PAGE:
Jesus insists that we have a fully-rounded, rather than two-dimensional, view of God.  We may consider Jesus to be speaking of God the Father, or of Himself, when He describes the one whom we should fear.  As God, the Father, Son and Holy Spirit condemn the one who is a spiritual hypocrite.  Fear of God, the Just Judge, however, is a fear that helps us shape our lives.  This is a “holy fear”, or rather, “fear of the Lord”.  This fear gives direction to our days on this earth and to each day’s choices.  But guided by this holy fear, we can trust God who guides us to Himself.

St. Teresa of Avila by Peter Paul Rubens

The Twenty-ninth Sunday in Ordinary Time [B]

The Twenty-ninth Sunday in Ordinary Time [B]
Isaiah 53:10-11  +  Hebrews 4:14-16  +  Mark 10:35-45
October 17, 2021

So let us confidently approach the throne of grace to receive mercy and to find grace for timely help.

The New Testament Letter to the Hebrews, from which Sunday’s Second Reading is taken, reflects upon the meaning that suffering gains through Jesus’ Cross.  Here one of the best-known definitions of “courage” is illustrated:  “not the absence of fear, but fear that has been prayed over.”

In other words, courage means being willing to bring God into a decision about whether to fight or flee from conflict.  Once God shows you whether a conflict demands your involvement, the stakes are raised.  Because to abandon a conflict in which God has staked a claim is to abandon God Himself.

But does God really care about taking sides?  Isn’t it better just to leave people alone?  Maybe all of us, instead of holding fast to what the Church teaches, should just let everyone do what they want.  Are we wrong to insist that non-Catholics, just as much as Catholics, are held by God to certain teachings or beliefs?  Or should we accept the majority opinion of the United States Supreme Court in a 1992 ruling defending abortion?  In that case of Planned Parenthood vs. the pro-life governor of Pennsylvania, the majority opinion of the United States Supreme Court made the following declaration:  “At the heart of liberty is the right to define one’s own concept of existence, of meaning, of the universe, and of the mystery of human life.”

In the face of this sort of claim, you—as a Catholic—have four paths to consider taking.  Two of these are against conflict, while the other two accept conflict.

The first path that leads away from conflict is the path of resignation.  This is the path of least resistance; the path of joining in with the culture that surrounds us.  Countless Catholics walk this path today:  many are politicians; many are members of the media; some are ordinary, middle-class citizens; some are even clergy.  They walk this liberal path away from conflict saying, “Let’s have everyone create his own morality.  It’s not our place to impose our morality on others.”  But this is not our Catholic Faith.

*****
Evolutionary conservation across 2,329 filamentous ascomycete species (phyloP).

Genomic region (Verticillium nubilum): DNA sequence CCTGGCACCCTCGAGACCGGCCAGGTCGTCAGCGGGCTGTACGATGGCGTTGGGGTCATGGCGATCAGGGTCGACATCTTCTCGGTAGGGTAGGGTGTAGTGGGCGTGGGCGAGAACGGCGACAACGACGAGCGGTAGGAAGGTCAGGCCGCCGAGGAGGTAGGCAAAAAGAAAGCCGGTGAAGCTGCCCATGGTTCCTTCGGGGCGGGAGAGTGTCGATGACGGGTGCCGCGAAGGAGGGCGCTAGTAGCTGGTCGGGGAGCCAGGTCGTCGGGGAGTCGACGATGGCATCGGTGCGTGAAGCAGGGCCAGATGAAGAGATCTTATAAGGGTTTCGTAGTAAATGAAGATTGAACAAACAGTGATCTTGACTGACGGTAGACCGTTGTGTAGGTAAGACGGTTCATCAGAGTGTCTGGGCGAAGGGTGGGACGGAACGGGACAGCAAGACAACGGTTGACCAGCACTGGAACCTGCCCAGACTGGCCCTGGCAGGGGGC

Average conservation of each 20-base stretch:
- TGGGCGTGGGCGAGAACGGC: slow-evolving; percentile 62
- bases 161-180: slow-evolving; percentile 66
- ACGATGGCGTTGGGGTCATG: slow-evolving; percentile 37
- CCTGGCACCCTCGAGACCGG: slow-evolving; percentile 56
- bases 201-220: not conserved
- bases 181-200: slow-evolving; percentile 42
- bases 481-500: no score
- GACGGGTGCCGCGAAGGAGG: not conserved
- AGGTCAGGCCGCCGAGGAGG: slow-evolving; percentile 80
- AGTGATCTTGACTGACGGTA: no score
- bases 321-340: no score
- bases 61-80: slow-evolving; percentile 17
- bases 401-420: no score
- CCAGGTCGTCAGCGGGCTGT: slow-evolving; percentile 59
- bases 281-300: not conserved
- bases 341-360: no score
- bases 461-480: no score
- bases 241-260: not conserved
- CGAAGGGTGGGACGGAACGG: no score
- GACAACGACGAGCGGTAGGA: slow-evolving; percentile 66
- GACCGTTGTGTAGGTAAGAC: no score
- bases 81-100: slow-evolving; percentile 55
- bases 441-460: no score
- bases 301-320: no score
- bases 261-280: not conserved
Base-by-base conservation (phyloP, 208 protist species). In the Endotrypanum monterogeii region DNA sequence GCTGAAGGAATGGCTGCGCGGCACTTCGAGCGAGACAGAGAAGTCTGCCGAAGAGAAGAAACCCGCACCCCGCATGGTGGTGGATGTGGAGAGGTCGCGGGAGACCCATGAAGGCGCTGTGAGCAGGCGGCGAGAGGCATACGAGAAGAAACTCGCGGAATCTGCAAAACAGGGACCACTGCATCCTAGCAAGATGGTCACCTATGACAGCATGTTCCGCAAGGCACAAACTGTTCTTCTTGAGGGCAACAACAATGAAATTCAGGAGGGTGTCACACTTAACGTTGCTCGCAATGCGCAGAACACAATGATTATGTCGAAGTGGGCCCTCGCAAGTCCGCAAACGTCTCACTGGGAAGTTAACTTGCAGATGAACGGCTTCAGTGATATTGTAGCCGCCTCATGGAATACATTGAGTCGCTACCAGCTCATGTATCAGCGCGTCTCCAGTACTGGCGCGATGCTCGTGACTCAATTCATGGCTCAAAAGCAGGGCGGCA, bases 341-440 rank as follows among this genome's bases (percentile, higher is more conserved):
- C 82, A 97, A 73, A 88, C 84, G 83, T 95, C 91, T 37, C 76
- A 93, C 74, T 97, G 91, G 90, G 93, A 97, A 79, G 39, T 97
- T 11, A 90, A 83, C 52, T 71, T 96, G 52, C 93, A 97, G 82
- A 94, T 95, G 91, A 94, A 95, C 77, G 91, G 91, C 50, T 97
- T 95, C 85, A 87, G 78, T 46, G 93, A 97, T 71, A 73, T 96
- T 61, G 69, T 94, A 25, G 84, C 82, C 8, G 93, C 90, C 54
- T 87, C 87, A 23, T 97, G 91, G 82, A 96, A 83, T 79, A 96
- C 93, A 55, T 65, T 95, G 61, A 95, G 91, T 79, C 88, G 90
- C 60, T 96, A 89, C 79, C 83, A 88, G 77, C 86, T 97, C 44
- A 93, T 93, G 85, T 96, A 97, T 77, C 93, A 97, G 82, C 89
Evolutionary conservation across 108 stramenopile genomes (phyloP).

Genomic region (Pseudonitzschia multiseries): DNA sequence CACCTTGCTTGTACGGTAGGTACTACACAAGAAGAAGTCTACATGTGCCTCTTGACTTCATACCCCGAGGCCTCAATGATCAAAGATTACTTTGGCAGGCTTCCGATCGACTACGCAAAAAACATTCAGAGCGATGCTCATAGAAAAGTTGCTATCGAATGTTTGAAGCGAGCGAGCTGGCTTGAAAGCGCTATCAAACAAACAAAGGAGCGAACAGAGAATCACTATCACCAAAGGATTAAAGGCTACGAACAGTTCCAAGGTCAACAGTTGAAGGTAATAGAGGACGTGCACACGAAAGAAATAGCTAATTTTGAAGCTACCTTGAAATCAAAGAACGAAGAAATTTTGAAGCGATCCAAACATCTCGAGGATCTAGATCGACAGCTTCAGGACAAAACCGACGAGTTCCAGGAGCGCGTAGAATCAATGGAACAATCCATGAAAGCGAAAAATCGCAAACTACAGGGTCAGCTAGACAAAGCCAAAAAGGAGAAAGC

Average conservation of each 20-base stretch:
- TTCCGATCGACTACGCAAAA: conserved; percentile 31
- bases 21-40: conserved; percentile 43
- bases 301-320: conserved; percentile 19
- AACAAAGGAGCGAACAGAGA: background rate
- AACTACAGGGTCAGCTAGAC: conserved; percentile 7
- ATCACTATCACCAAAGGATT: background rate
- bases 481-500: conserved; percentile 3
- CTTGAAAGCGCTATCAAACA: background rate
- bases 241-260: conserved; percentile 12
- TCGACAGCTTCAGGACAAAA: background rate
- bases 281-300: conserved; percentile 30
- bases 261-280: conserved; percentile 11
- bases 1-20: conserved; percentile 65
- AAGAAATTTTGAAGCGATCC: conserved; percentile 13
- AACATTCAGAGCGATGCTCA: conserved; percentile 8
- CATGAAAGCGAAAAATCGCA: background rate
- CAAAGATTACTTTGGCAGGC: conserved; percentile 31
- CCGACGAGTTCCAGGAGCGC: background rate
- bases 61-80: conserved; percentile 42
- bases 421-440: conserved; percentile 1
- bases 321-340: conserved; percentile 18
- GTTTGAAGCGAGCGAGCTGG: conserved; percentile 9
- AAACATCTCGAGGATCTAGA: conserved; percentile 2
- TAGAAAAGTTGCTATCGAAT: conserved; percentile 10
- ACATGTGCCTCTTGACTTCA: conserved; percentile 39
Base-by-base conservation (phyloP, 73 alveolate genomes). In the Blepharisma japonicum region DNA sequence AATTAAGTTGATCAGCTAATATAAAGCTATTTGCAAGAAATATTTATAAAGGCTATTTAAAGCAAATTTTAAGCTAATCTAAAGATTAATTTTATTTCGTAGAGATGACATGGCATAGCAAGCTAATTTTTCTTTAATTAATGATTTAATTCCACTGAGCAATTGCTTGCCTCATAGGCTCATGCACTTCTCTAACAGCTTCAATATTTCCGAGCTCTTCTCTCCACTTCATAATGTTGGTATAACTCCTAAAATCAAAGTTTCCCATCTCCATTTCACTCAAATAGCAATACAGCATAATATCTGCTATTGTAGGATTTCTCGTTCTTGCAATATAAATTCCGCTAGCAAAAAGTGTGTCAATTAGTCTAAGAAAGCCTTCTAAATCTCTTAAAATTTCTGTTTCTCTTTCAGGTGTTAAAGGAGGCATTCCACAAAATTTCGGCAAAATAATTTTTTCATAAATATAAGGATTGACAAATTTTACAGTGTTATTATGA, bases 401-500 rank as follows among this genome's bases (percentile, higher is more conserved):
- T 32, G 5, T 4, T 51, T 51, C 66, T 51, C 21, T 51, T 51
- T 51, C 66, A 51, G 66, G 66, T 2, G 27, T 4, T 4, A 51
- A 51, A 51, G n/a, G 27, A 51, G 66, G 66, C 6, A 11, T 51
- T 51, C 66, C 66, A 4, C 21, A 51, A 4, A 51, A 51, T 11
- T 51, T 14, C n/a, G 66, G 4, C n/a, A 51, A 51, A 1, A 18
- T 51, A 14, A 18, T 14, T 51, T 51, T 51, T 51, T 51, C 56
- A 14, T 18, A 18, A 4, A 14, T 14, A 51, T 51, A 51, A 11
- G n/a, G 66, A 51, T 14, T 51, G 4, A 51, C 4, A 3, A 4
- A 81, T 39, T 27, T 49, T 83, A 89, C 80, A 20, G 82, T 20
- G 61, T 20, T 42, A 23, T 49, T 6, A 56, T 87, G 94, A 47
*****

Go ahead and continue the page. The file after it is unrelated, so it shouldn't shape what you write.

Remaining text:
However, there’s another path that also leads away from conflict.  This is the path that leads into a bunker.  This conservative path away from conflict says, “Modern culture today is going to ‘you know where’ in a hand basket.”  So these people, of whom many are Catholic, decide to close in on themselves, and close above them the door to their bunker.  Inside, they carry on, living the Faith as they’ve been given it, but not passing it on to anyone except their own children, ignoring the mandate of Holy Mother Church to be a missionary people.  The path into a bunker is not our Catholic Faith.

Those are the two paths that lead away from conflict.  But in the opposite direction, there are two paths that accept conflict.  Each demands its own type of courage.

The first path that accepts conflict is the path of aggression.  This is the path of greatest resistance.  Only those who enjoy conflict follow this path.  The goal of this path is dominance.  Its operating theory is that life is a “zero-sum game”:  it says, “I can’t win, unless you lose.”  It’s like the card game “War”, and is just as interesting.  The type of courage needed to walk this path is the courage of the child’s game “King of the Hill.”  But this is not our Catholic Faith.

The second path that accepts conflict is the path that demands the Christian virtue of courage.  This form of courage is the courage of Christ the King, who did not dominate as the king of the hill of Calvary, but sacrificed his life there so that others could join Him:  not just us, but all mankind, gathered there with Mary and the Beloved Disciple in worship of the King who died for us.  This is our Catholic Faith.

We fight—by defending the Truth about the dignity of human life—not in order to defeat others, but in order to bring them to see and live the Truth.  We do this because seeing and living the Truth sets people free, enriching the life of every person and our entire culture:  transforming it as a leaven from within, and leading those who love this Truth into the life of God.